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OPINION: City council needs comprehensive social media guidelines

Published on

Tara Jeffrey

City council has approved an amendment to its Code of Conduct that essentially prohibits councillors from saying nasty things about each other and city staff.

Given the political climate at City Hall it likely won’t hold up.

The amendment, approved unanimously on Oct. 24, states that any member of council “shall not make any negative comments or insinuations about staff or other Members of Council.”

It goes on to say that: “Press releases, interviews, social media, and any other communications with the media and the public shall focus on policies and initiatives, not individuals.”

A 21-day notice period means the final vote will take place Dec. 14.

Some outspoken council members have taken to social media to publicly complain about fellow members, including Mayor Mike Bradley, who was found by a scathing workplace investigation report to have bullied and harassed senior staff.

What council really needs is a specific social media guideline like that adopted by other cities, including Guelph.

“Ideally, councils in Ontario should conduct themselves in a manner that inspires public confidence and earns public trust. And their use of social media should do the same,” said Teri Clark, a media strategist at Redbrick Communications. The company provides communications counselling and training to companies, law firms, governments and others.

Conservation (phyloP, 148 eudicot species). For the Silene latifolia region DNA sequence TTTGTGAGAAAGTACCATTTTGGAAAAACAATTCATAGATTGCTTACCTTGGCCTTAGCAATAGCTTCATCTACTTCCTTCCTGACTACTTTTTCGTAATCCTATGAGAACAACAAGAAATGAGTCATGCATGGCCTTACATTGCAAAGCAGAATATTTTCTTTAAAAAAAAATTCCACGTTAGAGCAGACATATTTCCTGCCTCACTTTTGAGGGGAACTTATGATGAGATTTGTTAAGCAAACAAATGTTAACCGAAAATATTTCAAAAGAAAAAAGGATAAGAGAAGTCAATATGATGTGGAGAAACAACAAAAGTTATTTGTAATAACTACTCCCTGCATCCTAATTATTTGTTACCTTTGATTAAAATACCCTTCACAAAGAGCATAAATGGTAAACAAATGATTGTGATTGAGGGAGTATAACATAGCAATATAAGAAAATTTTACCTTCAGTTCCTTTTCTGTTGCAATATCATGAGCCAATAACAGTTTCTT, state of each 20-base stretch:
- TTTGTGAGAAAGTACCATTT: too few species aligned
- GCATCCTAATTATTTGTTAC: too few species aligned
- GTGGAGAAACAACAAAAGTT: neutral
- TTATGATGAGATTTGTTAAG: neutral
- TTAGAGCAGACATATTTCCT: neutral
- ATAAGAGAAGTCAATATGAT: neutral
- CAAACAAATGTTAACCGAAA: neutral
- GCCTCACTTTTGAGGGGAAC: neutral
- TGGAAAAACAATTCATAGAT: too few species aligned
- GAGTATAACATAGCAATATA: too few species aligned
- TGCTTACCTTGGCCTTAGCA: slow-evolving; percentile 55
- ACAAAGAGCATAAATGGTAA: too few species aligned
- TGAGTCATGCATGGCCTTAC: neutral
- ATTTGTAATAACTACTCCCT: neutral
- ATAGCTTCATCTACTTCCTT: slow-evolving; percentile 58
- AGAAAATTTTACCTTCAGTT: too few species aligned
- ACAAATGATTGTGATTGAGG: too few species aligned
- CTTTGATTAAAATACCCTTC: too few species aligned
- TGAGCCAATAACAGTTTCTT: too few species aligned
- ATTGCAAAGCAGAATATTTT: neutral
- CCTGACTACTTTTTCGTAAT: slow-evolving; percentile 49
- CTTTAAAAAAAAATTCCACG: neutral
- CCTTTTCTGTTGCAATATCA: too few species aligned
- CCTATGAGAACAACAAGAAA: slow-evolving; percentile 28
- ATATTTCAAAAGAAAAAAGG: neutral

Redbrick says municipalities should have at least three social media policies: a general policy for all staff (Sarnia currently an employees policy that prohibits staff from publishing “any negative comments regarding the city and/or city employees, volunteers or officials”); a second for ‘designated communicators’ or those who manage municipal social media accounts; and a third policy for elected officials.

“One would hope they follow the same standard that is followed around the council table,” Redbrick noted in a 2012 article, “Social Media & Municipalities: Risks and Rewards.”

“When in doubt, conduct yourself as though you were at a community event within your city’s square — because in a very real sense, you are,” she wrote. “Resist the urge to engage in debates or spats.”

Redbrick says the restrictions should apply to both professional and personal social media accounts.

“If you aren’t 100 per cent sure you want to post something, hit delete,” she advises.

Sarnia would be wise to look into Guelph’s guidelines for elected officials.

They include: “Maintain privacy” (Do not discuss situations involving named, pictured or otherwise identifiable individuals without their permission); “Know the Internet is permanent,” “More isn’t always more,” and perhaps most importantly, “When in doubt, do not post.”




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